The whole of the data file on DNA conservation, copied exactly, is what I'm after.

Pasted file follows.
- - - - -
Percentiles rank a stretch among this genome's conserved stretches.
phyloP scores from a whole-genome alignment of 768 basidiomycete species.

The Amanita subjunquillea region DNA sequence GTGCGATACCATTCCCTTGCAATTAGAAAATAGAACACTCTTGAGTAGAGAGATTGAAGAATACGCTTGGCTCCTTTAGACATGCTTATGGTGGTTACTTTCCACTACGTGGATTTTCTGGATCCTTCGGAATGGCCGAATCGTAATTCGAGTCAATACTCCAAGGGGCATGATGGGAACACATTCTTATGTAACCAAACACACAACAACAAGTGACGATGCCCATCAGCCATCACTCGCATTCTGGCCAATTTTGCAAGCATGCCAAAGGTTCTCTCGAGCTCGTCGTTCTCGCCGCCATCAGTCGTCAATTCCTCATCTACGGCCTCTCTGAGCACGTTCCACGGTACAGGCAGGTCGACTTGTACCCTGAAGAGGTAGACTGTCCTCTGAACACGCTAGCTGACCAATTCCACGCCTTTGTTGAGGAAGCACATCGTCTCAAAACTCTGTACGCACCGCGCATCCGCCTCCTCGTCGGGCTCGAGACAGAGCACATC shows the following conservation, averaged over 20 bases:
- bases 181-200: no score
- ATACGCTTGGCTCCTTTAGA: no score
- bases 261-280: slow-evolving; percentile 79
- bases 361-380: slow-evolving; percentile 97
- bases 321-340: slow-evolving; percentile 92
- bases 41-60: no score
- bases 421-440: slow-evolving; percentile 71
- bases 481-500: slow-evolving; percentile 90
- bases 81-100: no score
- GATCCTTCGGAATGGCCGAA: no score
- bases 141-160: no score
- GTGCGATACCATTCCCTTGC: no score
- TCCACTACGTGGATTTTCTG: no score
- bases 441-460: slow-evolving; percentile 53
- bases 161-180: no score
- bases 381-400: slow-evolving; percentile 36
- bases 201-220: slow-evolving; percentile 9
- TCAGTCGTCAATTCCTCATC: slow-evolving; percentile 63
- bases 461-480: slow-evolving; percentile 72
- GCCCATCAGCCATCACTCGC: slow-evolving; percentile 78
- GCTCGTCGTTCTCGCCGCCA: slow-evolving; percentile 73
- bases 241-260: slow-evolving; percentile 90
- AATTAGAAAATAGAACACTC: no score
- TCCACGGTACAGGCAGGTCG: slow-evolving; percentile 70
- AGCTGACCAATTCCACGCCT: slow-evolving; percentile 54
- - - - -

Percentiles rank a stretch among this genome's conserved stretches.
phyloP scores from a whole-genome alignment of 768 basidiomycete species.

The Amanita subjunquillea region DNA sequence GTGCGATACCATTCCCTTGCAATTAGAAAATAGAACACTCTTGAGTAGAGAGATTGAAGAATACGCTTGGCTCCTTTAGACATGCTTATGGTGGTTACTTTCCACTACGTGGATTTTCTGGATCCTTCGGAATGGCCGAATCGTAATTCGAGTCAATACTCCAAGGGGCATGATGGGAACACATTCTTATGTAACCAAACACACAACAACAAGTGACGATGCCCATCAGCCATCACTCGCATTCTGGCCAATTTTGCAAGCATGCCAAAGGTTCTCTCGAGCTCGTCGTTCTCGCCGCCATCAGTCGTCAATTCCTCATCTACGGCCTCTCTGAGCACGTTCCACGGTACAGGCAGGTCGACTTGTACCCTGAAGAGGTAGACTGTCCTCTGAACACGCTAGCTGACCAATTCCACGCCTTTGTTGAGGAAGCACATCGTCTCAAAACTCTGTACGCACCGCGCATCCGCCTCCTCGTCGGGCTCGAGACAGAGCACATC shows the following conservation, averaged over 20 bases:
- bases 181-200: no score
- ATACGCTTGGCTCCTTTAGA: no score
- bases 261-280: slow-evolving; percentile 79
- bases 361-380: slow-evolving; percentile 97
- bases 321-340: slow-evolving; percentile 92
- bases 41-60: no score
- bases 421-440: slow-evolving; percentile 71
- bases 481-500: slow-evolving; percentile 90
- bases 81-100: no score
- GATCCTTCGGAATGGCCGAA: no score
- bases 141-160: no score
- GTGCGATACCATTCCCTTGC: no score
- TCCACTACGTGGATTTTCTG: no score
- bases 441-460: slow-evolving; percentile 53
- bases 161-180: no score
- bases 381-400: slow-evolving; percentile 36
- bases 201-220: slow-evolving; percentile 9
- TCAGTCGTCAATTCCTCATC: slow-evolving; percentile 63
- bases 461-480: slow-evolving; percentile 72
- GCCCATCAGCCATCACTCGC: slow-evolving; percentile 78
- GCTCGTCGTTCTCGCCGCCA: slow-evolving; percentile 73
- bases 241-260: slow-evolving; percentile 90
- AATTAGAAAATAGAACACTC: no score
- TCCACGGTACAGGCAGGTCG: slow-evolving; percentile 70
- AGCTGACCAATTCCACGCCT: slow-evolving; percentile 54